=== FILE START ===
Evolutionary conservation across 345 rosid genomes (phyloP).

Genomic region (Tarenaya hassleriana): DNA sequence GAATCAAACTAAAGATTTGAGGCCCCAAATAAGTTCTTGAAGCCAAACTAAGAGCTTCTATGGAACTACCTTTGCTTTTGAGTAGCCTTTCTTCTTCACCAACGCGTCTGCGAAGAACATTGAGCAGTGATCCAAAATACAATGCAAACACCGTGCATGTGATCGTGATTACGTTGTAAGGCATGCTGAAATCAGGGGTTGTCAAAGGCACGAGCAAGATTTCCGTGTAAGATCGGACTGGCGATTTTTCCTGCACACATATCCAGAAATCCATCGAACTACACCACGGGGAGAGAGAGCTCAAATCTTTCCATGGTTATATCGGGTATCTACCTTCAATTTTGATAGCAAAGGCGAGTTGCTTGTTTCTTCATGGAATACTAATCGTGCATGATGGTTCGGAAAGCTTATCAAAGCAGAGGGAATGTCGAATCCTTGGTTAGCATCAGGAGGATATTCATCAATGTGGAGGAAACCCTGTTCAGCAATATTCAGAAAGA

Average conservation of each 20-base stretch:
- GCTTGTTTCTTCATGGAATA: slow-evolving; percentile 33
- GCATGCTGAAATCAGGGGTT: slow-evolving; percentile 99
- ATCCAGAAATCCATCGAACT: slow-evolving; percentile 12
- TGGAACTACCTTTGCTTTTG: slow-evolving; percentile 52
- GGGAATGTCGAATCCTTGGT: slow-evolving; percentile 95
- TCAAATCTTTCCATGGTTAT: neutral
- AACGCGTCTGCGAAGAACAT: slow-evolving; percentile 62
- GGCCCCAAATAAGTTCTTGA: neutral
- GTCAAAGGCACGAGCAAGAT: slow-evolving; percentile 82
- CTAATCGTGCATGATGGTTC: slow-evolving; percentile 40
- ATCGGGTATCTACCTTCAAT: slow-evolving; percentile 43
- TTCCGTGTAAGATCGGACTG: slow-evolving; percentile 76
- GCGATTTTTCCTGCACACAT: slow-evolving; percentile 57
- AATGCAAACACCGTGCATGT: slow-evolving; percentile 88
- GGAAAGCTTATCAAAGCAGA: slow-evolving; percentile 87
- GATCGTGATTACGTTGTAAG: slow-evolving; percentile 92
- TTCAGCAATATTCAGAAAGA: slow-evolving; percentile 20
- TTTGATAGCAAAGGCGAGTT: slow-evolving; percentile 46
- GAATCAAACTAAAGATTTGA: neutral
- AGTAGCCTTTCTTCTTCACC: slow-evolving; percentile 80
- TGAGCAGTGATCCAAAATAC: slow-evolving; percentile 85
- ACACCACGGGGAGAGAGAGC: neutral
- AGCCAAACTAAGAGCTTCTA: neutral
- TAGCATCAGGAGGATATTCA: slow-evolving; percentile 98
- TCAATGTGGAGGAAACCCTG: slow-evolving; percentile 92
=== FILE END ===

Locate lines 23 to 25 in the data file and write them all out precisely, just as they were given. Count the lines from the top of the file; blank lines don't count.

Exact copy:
- AGTAGCCTTTCTTCTTCACC: slow-evolving; percentile 80
- TGAGCAGTGATCCAAAATAC: slow-evolving; percentile 85
- ACACCACGGGGAGAGAGAGC: neutral